More than 70 years ago, a pair of psychologists conducted a study in which they asked young Black girls to choose between Black and white dolls. The girls overwhelmingly chose white dolls, ascribing positive attributes to them.
The Black girls’ choices and reasoning were interpreted by study authors to indicate “a feeling of inferiority among African-American children and damaged… self-esteem.”
The die was cast in psychology discourse: If you like a group to which you don’t belong — an “outgroup” — it’s because you have bad feelings about your own group — your “ingroup.”
A UC Riverside study involving more than 879,000 participants published this week challenges the assumption that liking an outgroup means disliking your ingroup.
“Our findings suggest that outgroup preference does not necessarily reflect negative feelings about the ingroup as much as it reflects positive feelings about the outgroup,” said Jimmy Calanchini, an assistant professor of psychology at UC Riverside and lead author of the study.
In the 1940s study, psychologists Kenneth and Mamie Clark used four dolls, identical except for color, and asked young Black girls questions such as which doll they would play with and which is “the nice doll.” The girls chose the white dolls, leading the researchers to famously conclude that a Black child by the age of 5 is aware that “to be colored in… American society is a mark of inferior status.” The study was subsequently used as supporting evidence in the 1954 landmark desegregation ruling Brown v. Board of Education.
Calanchini’s study focused on measures of implicit bias. Whereas explicit bias is bias that is expressed directly — for example, “I think this group is superior to that group” — implicit bias is measured indirectly.
Calanchini measured implicit bias with the Implicit Association Test, or IAT, a computerized task in which participants sort words related to ingroups and outgroups, and pleasant and unpleasant concepts. If a participant responds more quickly and accurately to some word pairings than others — for example, ingroup-good versus ingroup-bad — it suggests that the faster/more accurate responses are more strongly connected in the participant’s mind.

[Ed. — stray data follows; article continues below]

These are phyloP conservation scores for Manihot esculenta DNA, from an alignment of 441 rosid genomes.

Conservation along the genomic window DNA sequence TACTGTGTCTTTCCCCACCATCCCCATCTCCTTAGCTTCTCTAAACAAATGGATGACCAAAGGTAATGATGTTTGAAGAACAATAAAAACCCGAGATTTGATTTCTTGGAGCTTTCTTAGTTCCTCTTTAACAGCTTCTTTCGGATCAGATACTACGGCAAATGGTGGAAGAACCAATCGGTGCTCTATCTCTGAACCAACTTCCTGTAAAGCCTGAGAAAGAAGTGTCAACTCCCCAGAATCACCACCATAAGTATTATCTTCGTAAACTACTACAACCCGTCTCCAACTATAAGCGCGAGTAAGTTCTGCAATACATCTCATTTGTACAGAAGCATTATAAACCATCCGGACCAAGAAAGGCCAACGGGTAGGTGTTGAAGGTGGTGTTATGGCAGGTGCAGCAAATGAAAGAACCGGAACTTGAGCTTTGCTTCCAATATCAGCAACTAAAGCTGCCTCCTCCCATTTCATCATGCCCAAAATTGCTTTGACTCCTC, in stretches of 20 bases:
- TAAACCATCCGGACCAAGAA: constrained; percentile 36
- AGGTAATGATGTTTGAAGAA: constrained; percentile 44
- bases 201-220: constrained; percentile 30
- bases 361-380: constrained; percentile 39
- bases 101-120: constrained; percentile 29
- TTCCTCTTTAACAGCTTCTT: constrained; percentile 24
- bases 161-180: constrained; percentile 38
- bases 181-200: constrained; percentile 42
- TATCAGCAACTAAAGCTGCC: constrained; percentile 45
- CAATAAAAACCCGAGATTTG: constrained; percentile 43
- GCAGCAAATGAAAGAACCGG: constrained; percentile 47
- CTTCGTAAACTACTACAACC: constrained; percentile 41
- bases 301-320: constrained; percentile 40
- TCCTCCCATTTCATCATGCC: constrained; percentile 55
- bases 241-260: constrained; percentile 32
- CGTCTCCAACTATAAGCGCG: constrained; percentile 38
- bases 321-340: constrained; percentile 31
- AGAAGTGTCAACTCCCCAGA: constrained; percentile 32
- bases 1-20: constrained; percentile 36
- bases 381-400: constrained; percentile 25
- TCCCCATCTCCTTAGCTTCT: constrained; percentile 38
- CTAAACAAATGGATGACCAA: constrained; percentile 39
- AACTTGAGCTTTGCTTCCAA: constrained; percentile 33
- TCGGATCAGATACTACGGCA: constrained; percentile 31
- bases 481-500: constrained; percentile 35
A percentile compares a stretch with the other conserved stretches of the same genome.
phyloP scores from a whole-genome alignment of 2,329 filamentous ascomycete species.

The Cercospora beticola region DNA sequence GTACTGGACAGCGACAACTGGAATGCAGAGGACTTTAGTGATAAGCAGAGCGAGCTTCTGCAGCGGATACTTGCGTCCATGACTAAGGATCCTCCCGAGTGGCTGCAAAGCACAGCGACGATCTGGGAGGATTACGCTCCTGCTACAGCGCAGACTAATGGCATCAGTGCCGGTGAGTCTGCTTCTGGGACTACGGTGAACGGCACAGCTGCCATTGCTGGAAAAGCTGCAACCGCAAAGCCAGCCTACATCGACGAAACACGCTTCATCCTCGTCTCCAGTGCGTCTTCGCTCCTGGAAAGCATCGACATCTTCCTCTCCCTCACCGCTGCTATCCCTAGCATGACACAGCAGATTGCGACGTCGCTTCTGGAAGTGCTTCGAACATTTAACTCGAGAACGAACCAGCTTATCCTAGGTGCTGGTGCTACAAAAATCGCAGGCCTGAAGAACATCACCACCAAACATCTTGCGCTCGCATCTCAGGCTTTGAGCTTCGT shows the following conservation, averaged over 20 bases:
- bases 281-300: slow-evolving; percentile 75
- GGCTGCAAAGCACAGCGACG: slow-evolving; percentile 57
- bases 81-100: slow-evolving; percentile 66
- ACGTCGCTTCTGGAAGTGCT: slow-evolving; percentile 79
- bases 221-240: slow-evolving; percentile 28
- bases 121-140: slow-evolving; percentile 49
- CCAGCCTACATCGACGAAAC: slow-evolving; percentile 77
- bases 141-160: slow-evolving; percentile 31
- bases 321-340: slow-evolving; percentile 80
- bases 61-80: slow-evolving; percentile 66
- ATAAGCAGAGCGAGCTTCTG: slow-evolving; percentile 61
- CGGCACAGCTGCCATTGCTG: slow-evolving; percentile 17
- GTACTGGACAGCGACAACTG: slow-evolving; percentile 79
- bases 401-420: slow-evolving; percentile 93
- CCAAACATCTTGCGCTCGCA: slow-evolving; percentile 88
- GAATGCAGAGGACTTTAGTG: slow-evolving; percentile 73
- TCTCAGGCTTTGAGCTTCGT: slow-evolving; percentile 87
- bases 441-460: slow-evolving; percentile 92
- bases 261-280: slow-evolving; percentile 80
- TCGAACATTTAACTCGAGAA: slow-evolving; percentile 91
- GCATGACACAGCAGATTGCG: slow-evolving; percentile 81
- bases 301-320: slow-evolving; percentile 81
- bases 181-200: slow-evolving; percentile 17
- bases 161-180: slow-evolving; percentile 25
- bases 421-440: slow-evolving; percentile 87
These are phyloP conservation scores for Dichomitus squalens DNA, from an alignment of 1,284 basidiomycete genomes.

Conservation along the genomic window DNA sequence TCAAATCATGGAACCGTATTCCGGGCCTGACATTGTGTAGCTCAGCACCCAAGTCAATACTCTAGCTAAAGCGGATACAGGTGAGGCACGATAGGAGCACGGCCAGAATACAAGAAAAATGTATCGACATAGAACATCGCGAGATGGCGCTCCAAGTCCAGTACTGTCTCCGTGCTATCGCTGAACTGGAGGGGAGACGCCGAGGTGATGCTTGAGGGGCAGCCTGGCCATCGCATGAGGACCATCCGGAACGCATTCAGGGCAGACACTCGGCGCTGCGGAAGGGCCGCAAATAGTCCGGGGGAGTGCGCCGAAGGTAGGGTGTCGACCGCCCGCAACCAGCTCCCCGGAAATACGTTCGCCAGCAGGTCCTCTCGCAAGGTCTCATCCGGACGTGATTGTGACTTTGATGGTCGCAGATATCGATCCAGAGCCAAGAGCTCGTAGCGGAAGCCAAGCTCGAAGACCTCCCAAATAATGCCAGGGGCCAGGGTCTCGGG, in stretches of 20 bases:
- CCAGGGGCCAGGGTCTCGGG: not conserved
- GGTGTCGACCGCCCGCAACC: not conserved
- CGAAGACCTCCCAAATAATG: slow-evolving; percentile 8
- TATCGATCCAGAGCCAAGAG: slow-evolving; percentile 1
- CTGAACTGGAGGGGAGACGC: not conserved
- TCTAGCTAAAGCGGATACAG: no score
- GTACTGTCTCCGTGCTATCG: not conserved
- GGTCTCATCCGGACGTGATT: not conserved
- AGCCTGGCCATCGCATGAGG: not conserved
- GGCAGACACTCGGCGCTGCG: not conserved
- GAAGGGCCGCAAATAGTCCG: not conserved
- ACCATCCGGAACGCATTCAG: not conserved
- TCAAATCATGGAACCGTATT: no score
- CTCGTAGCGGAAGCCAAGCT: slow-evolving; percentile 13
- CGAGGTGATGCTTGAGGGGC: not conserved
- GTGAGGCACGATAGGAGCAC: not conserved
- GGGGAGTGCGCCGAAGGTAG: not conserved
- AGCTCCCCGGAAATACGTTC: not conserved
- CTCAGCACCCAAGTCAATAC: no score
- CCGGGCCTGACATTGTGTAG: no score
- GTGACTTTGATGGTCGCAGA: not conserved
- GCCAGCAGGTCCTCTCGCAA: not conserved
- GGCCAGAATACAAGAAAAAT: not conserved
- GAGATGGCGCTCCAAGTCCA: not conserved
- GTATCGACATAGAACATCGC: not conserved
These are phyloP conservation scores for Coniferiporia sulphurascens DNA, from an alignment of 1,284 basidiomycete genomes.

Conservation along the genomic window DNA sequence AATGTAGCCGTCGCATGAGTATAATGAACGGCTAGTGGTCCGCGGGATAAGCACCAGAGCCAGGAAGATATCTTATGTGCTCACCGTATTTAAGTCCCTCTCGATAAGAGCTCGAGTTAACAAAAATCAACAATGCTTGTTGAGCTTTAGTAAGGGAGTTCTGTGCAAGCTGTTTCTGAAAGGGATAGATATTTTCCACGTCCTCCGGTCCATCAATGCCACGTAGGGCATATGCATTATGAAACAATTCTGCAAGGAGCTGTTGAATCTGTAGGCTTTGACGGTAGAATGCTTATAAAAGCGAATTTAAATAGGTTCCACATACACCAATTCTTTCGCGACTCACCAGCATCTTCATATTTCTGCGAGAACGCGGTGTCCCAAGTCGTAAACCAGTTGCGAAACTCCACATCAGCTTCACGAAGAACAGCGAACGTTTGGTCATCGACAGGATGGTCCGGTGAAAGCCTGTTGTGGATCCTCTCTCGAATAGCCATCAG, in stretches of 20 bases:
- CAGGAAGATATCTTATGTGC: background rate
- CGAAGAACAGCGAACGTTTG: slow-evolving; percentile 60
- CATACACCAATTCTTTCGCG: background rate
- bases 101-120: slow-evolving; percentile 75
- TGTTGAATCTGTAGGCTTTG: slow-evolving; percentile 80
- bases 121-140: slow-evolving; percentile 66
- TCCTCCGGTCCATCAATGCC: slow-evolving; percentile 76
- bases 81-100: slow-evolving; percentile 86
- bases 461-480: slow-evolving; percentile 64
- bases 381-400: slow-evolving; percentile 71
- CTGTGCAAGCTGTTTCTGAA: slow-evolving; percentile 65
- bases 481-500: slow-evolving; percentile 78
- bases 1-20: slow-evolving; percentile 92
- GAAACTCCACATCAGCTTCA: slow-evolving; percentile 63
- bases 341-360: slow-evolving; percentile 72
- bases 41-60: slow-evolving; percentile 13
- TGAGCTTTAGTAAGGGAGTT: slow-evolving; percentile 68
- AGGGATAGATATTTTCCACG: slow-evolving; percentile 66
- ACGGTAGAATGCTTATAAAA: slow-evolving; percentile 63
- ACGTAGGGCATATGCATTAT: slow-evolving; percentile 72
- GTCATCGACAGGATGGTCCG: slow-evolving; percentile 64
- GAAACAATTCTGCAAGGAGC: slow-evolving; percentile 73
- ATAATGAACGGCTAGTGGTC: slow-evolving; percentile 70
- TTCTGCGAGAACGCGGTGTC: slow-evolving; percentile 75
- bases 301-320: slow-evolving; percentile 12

The study was administered through Internet-based sites to 879,000 volunteers, plus undergraduates at the University of California, Davis. The IATs measured implicit bias in the contexts of race — Black, white, and Asian; sexual preference — straight vs. gay; and age — young vs. old.
Among members of minority or relatively lower-status groups — Asian people, Black people, homosexual people, older people — who showed implicit bias in favor of a higher-status outgroup, they consistently showed more positive evaluations of the outgroup than they did negative evaluations of their own group. The researchers found the same pattern among members of majority or relatively higher-status groups — white people, straight people, younger people — who showed implicit bias in favor of their own ingroup. Their liking of the ingroup showed more positive evaluations of the ingroup than negative evaluations of the outgroup.
“Whenever people like a higher-status group, it’s not necessarily at the expense of the lower-status group,” Calanchini concluded.
Calanchini surmises one possible reason is favorable representations of high-status groups in culture, like movies and politics.
There was an exception to the finding that one can like an outgroup without feeling negatively toward one’s ingroup. White and young people who showed implicit bias in favor of other races or older people were more likely to have negative feelings about their ingroups.
The study, “The Contributions of Positive Outgroup and Negative Ingroup Evaluation to Implicit Bias Favoring Outgroups,” was published this week in the journal Proceedings of the National Academy of Sciences, or PNAS. Co-authors include Kathleen Schmidt, Southern Illinois University, Carbondale and Jeffrey Sherman and Samuel Klein, both of University of California, Davis.